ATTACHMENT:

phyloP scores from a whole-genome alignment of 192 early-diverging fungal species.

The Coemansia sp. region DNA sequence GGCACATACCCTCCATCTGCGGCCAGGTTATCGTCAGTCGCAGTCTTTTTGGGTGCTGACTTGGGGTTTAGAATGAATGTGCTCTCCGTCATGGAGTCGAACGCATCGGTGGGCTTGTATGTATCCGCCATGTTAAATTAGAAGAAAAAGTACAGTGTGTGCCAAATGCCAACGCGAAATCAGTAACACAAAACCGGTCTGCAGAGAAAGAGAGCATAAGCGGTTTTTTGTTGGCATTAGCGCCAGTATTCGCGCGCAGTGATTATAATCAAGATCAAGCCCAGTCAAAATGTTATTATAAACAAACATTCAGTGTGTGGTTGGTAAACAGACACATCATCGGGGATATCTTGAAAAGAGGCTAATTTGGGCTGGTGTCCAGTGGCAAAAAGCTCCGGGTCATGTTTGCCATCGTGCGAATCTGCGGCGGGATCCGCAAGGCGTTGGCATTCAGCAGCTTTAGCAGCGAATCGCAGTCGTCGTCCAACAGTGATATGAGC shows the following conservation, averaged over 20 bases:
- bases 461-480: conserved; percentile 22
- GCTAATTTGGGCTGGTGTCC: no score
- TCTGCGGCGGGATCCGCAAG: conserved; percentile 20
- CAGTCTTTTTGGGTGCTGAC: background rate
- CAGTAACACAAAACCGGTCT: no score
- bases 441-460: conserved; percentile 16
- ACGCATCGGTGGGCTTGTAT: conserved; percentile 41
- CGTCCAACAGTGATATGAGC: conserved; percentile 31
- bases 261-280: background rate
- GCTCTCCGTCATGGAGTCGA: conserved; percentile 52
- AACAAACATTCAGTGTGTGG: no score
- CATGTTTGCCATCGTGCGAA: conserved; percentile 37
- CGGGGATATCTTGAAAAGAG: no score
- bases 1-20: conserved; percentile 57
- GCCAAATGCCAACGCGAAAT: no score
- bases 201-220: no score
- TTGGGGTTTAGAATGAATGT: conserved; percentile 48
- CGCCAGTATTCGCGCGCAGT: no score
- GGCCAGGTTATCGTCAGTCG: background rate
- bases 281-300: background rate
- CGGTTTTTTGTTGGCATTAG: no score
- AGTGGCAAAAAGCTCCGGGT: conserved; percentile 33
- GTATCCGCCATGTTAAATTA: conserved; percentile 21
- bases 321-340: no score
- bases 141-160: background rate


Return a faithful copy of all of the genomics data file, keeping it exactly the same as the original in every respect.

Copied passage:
phyloP scores from a whole-genome alignment of 192 early-diverging fungal species.

The Coemansia sp. region DNA sequence GGCACATACCCTCCATCTGCGGCCAGGTTATCGTCAGTCGCAGTCTTTTTGGGTGCTGACTTGGGGTTTAGAATGAATGTGCTCTCCGTCATGGAGTCGAACGCATCGGTGGGCTTGTATGTATCCGCCATGTTAAATTAGAAGAAAAAGTACAGTGTGTGCCAAATGCCAACGCGAAATCAGTAACACAAAACCGGTCTGCAGAGAAAGAGAGCATAAGCGGTTTTTTGTTGGCATTAGCGCCAGTATTCGCGCGCAGTGATTATAATCAAGATCAAGCCCAGTCAAAATGTTATTATAAACAAACATTCAGTGTGTGGTTGGTAAACAGACACATCATCGGGGATATCTTGAAAAGAGGCTAATTTGGGCTGGTGTCCAGTGGCAAAAAGCTCCGGGTCATGTTTGCCATCGTGCGAATCTGCGGCGGGATCCGCAAGGCGTTGGCATTCAGCAGCTTTAGCAGCGAATCGCAGTCGTCGTCCAACAGTGATATGAGC shows the following conservation, averaged over 20 bases:
- bases 461-480: conserved; percentile 22
- GCTAATTTGGGCTGGTGTCC: no score
- TCTGCGGCGGGATCCGCAAG: conserved; percentile 20
- CAGTCTTTTTGGGTGCTGAC: background rate
- CAGTAACACAAAACCGGTCT: no score
- bases 441-460: conserved; percentile 16
- ACGCATCGGTGGGCTTGTAT: conserved; percentile 41
- CGTCCAACAGTGATATGAGC: conserved; percentile 31
- bases 261-280: background rate
- GCTCTCCGTCATGGAGTCGA: conserved; percentile 52
- AACAAACATTCAGTGTGTGG: no score
- CATGTTTGCCATCGTGCGAA: conserved; percentile 37
- CGGGGATATCTTGAAAAGAG: no score
- bases 1-20: conserved; percentile 57
- GCCAAATGCCAACGCGAAAT: no score
- bases 201-220: no score
- TTGGGGTTTAGAATGAATGT: conserved; percentile 48
- CGCCAGTATTCGCGCGCAGT: no score
- GGCCAGGTTATCGTCAGTCG: background rate
- bases 281-300: background rate
- CGGTTTTTTGTTGGCATTAG: no score
- AGTGGCAAAAAGCTCCGGGT: conserved; percentile 33
- GTATCCGCCATGTTAAATTA: conserved; percentile 21
- bases 321-340: no score
- bases 141-160: background rate